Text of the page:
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Nicola Brown, a recent grad and freelance communications specialist sat down with Amy Tsang to see what life is like as a Project Manager.
What is your job all about, in a nutshell?<br>
The majority of my day is spent communicating with different departments and teams inside and outside the agency. As a Project Manager, I have to be able to speak the same language as creative, production, accounting and third party suppliers. Communication is the key in this industry, and it is my responsibility to ensure that is carried throughout the project cycle successfully.<br>
Can you describe a typical work week?<br>
My week consists of team status meetings, project briefs, creating timelines and budgets, brief studio and some art buying. Once a project has been briefed in, we?ll also have internal review before client presentation. Depending on the nature of the project, I will then engage with a printer/illustrator/photographer/promotional supplier, etc., for quotes. There are no projects that are the same; trying to figure out something you?ve never done before is quite fun and exciting.<br>
What elements of your work do you get most excited about?<br>
I get excited about working with different people, such as photographers, illustrators, animation studio, recording studio, internal creative directors and designers, to make the creative come to life. I also really enjoy working with suppliers who often show me what?s new on the market.<br>
Describe some of the biggest challenges you have faced and do face in your position. How have you overcome them?<br>
One of the biggest challenges, and this applies to any position in any workplace, is dealing with different personalities and confrontations. Especially for a Project Manager, who is dealing with so many different groups of personalities everyday, you have to be a well-rounded individual, be respectful, and speak up if something is not right.<br>
What surprised you the most about your current job when you first started?<br>
Different agencies have their own unique culture, and when they hire someone new they also consider whether this person would fit within that culture. Compared to a larger size agency where I have worked in the past, my current workplace?s culture is much more intimate.<br>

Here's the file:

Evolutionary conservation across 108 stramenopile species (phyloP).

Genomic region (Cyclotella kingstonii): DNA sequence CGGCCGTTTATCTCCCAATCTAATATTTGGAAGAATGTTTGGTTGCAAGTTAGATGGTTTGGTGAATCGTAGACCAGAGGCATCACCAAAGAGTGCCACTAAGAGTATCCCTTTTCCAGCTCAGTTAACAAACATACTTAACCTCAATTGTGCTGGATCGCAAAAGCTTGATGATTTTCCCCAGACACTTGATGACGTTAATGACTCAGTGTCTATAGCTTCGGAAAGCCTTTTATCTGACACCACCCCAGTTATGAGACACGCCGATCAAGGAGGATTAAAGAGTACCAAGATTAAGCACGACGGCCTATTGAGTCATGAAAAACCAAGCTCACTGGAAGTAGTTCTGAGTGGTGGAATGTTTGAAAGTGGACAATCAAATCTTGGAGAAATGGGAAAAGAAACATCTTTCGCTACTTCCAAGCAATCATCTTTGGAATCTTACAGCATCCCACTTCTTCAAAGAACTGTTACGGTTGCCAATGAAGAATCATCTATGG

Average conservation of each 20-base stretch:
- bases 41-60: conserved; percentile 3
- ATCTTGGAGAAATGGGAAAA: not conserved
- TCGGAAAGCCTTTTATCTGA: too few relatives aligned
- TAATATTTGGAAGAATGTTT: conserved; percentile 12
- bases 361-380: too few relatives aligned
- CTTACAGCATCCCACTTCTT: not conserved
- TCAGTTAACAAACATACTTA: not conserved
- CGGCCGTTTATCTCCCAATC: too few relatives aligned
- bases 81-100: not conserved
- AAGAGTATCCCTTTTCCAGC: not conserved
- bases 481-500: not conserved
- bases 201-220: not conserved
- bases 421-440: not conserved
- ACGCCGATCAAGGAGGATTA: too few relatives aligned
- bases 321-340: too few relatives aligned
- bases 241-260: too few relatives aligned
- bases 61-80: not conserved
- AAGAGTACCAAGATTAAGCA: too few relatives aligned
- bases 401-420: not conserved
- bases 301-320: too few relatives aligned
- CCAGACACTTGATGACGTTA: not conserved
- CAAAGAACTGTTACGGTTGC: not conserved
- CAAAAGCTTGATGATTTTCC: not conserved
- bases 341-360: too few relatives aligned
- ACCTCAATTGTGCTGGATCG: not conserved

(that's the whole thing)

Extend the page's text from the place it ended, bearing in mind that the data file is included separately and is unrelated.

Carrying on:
Describe your career path so far. How did you get to where you are today and what have you learned?<br>
I started off as a Studio Coordinator where I learned everything about studio production processes and how to deal with challenging situations. I was promoted to Production Manager, and I got to work with many different suppliers and people from other departments, so I gained more skills on budgeting, scheduling and negotiating. Currently, as a Project Manager, I work on print, promos, some radio records and online projects. In this role I am still using the skills I?ve developed over time in my different roles, and I?m still learning new things every day.<br>
What skills, abilities and attitudes would a person need in order to do the kind of work you do really well?<br>
A positive attitude and a good deal of curiosity are really important. Offer to help others, so long as it is within your capability. You can always learn something new from others and you never know where these new skills may lead you. Be on time to meetings, and ask as many questions as needed; it is always better to have more information up front than not enough. Also, be prepared for the worst, as some projects can start off very smoothly but there will always be last minute changes which can throw the project off schedule and off budget. Being prepared to account for these situations is key. Finally, be open-minded. Never just say ?no? to client requests; always come back with some form of solution to their problem.<br>
What?s your fuel of choice?<br>
Coffee, fruits and Songza.<br>
Can you share some general advice or words of wisdom for someone looking to pursue a career in advertising?<br>
Advertising isn?t always as glamorous as it is portrayed in the media. Be prepared for working long hours, late nights (particularly before a client pitch), and avoid taking the attitude of ?I?m too good for this.? Employers want someone who has the potential and the will to learn and work hard to do better.
How might someone best prepare to take on a role like yours?
As a Project Manager, you?ll need a few years of experience working in an agency to know the ins and outs of creative development and studio or digital production. You?ll need to be able to outline timing, budget, identify problems before they occur and be good at negotiation. If the agency already has specific processes in place, make sure you implement those processes ? they are there for a reason!<br>
What do you really wish someone had told you before you started your job search in advertising?<br>
It?s important to understand that to be successful in this industry you really need to have a passion for advertising. It?s also important to be yourself, as this industry really rewards individuality and creativity.<br>